Three cities hoping to host 2020 Olympics await their fate
Sky Sports reporter Orla Chennaoui assesses the three rivals battling to host the 2020 Olympics ahead of tonight's vote.
Last Updated: 07/09/13 8:17pm
When it comes to voting on a prospective Olympic host city, the International Olympic Committee delegates always have to weigh up the myriad of pros and cons.
Rarely, one would imagine, would the weight of the cons be so potentially significant.
Faced with the prospect, however real, of nuclear fallout, political unrest or near national bankruptcy, which would you prefer?
Over the last few days, the pendulum of preference has swung between Tokyo and Madrid.
The Japanese bid had been seen as the favourite until contaminated water was found to be leaking from the Fukushima nuclear plant, 250kms north of the capital.
While the government has pledged some £304 million to contain the problem, and assures that the situation will be well under control in seven years time, as PR blows go, nuclear radiation is right up there.
The image the Tokyo team have been pushing forward instead, is one of a financially and politically safe option.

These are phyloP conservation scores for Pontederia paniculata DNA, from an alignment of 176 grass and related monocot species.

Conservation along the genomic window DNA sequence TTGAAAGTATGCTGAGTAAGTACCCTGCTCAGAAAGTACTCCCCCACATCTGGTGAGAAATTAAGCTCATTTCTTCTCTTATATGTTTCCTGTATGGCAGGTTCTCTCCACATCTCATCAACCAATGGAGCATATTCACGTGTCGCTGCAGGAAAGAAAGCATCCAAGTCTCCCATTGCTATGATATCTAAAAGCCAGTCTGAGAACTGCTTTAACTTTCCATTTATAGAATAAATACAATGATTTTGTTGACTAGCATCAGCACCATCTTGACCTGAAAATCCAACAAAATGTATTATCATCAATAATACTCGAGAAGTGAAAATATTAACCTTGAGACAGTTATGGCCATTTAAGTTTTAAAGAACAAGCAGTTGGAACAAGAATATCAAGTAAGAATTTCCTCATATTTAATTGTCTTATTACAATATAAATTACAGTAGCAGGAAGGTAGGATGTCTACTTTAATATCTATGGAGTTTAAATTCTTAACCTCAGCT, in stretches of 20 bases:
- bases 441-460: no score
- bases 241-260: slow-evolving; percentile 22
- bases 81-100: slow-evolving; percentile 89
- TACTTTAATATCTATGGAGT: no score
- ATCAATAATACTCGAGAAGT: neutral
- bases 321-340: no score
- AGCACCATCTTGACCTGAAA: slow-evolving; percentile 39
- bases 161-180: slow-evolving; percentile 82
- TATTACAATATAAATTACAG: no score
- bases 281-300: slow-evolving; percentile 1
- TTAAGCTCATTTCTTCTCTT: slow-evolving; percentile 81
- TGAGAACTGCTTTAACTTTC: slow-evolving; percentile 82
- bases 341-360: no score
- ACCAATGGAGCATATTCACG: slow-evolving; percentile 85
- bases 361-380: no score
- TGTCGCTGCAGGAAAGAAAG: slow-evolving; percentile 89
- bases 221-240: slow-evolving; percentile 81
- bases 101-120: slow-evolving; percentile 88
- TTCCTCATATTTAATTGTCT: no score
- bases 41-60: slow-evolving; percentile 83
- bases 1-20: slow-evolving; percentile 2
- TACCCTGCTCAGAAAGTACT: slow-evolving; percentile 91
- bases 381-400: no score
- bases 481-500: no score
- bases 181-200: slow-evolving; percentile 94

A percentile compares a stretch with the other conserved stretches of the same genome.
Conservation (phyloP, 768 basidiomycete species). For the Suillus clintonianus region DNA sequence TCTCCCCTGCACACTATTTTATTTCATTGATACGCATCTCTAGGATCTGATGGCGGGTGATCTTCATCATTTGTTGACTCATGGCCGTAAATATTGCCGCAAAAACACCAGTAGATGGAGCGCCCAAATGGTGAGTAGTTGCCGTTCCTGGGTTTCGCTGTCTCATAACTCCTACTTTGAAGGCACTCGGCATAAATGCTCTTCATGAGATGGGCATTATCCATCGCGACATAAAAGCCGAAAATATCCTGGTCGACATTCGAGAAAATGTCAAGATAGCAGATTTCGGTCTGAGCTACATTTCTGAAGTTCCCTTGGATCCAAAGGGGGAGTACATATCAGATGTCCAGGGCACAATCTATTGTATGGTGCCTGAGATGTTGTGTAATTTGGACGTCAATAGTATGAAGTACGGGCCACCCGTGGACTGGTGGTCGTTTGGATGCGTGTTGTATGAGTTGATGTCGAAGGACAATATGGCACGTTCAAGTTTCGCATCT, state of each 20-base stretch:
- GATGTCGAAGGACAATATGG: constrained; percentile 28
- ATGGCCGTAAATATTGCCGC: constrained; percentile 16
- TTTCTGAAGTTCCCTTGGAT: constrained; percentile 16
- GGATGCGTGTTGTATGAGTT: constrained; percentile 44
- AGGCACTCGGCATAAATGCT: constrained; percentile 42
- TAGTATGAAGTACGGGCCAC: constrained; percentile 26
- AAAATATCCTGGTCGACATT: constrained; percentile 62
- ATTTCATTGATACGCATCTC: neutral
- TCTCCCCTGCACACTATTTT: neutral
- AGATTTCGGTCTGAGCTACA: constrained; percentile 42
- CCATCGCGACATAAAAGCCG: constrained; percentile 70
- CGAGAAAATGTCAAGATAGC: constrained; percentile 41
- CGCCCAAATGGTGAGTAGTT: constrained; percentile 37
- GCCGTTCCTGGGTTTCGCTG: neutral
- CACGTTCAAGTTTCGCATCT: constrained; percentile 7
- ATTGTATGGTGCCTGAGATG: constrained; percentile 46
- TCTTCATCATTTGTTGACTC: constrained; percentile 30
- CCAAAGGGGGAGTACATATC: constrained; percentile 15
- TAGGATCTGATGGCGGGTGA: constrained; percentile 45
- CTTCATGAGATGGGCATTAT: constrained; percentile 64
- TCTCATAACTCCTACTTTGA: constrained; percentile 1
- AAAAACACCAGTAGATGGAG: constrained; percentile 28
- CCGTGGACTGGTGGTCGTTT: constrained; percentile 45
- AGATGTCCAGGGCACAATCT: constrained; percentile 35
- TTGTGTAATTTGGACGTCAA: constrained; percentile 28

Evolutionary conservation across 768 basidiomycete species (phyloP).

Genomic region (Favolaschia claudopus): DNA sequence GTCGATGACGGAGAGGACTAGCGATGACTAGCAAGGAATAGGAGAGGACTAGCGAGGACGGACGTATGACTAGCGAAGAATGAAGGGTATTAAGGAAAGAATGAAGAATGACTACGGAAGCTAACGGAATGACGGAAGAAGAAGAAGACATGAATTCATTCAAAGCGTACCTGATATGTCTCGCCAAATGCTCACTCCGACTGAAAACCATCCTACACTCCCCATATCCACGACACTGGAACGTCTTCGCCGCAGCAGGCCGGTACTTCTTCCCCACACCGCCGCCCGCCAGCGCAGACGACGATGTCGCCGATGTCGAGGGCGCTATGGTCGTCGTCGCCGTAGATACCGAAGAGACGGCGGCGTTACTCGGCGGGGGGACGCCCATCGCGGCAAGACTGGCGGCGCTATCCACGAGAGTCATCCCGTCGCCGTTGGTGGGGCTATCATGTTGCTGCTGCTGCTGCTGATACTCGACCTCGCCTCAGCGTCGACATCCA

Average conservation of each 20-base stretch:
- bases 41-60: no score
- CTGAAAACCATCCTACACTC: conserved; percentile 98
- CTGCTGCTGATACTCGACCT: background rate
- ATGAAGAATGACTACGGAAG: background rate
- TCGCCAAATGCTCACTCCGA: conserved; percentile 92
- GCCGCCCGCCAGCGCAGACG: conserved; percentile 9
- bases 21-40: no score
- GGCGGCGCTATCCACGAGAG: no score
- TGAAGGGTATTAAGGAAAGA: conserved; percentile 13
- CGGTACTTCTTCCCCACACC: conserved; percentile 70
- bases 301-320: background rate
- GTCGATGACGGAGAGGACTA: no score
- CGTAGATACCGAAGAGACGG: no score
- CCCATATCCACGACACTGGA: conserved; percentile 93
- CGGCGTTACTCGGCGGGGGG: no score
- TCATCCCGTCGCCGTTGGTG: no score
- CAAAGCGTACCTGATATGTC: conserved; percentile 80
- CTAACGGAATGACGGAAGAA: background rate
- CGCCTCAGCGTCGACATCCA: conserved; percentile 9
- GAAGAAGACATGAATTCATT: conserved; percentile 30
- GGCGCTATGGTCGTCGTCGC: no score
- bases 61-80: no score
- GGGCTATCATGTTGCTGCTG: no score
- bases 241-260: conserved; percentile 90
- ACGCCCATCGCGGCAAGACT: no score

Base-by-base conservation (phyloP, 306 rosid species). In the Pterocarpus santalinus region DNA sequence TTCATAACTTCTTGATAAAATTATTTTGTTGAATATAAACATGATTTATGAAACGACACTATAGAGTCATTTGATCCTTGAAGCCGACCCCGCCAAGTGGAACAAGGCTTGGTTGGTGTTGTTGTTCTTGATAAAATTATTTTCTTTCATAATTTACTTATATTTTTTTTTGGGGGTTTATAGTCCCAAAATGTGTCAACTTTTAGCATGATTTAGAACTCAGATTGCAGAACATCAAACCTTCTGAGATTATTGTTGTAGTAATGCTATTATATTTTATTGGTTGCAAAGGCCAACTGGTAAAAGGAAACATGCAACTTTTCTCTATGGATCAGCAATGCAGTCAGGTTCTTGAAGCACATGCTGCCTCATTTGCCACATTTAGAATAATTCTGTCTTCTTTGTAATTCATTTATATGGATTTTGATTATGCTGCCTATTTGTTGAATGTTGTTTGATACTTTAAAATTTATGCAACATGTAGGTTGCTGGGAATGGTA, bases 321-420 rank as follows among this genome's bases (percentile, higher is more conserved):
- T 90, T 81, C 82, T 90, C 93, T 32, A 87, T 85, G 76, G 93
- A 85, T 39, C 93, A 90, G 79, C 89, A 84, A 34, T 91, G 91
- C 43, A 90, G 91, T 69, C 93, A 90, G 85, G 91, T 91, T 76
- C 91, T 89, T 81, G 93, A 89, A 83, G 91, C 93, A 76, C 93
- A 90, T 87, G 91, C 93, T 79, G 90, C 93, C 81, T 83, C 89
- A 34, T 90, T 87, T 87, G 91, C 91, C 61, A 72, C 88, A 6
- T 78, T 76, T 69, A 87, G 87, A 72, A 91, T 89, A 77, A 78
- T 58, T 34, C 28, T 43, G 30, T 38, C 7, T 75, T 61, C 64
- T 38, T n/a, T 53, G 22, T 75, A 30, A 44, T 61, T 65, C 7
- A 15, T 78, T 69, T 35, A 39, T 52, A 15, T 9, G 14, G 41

Canny, considering the opposition and their particular problems.
Given the economic downturn in Spain, the Madrid delegation in Buenos Aries have been at pains to tell anyone who will listen that 80% of their venues are already built, thus negating the impact of any further financial woes. However, building the venues is only part of the drain on the Olympic purse. The organisers then need to entice sponsors to raise the funds to stage the Games.
The London team were applauded for doing remarkably well in that endeavour during an economic downturn, the Madrid delegation will have to convince that they can do the same. That is, of course, if the IOC even want to bring the Games back to Europe so soon after London 2012.
Which brings us to Istanbul and the prospect of staging the Games in a largely Muslim country for the first time. The IOC likes to roll its four yearly juggernaut into new territories, expanding the Olympic family, and widening the market appeal. On this level, Istanbul is a veritable Turkish delight.
However, the problem with this new geographical territory is precisely that, geography.
Sharing borders with Syria, Iraq and Iran possibly shouldn't matter when Istanbul is tucked right into the other corner of the country, but it would be surprising if it didn't. Then, there were the riots on the streets of Istanbul and Ankara just a few months ago. The combination of armed police, tear gas and water cannons must surely rank fairly highly on that spectrum of PR problems.
Each of these potential pitfalls will be balanced against the many positives each of the bidding cities has to offer.
As with every host city vote, only a fool would bet on the outcome. So I have. And I'll probably lose along with two of the contesting bids.
The decision will be made at 9pm on Saturday night.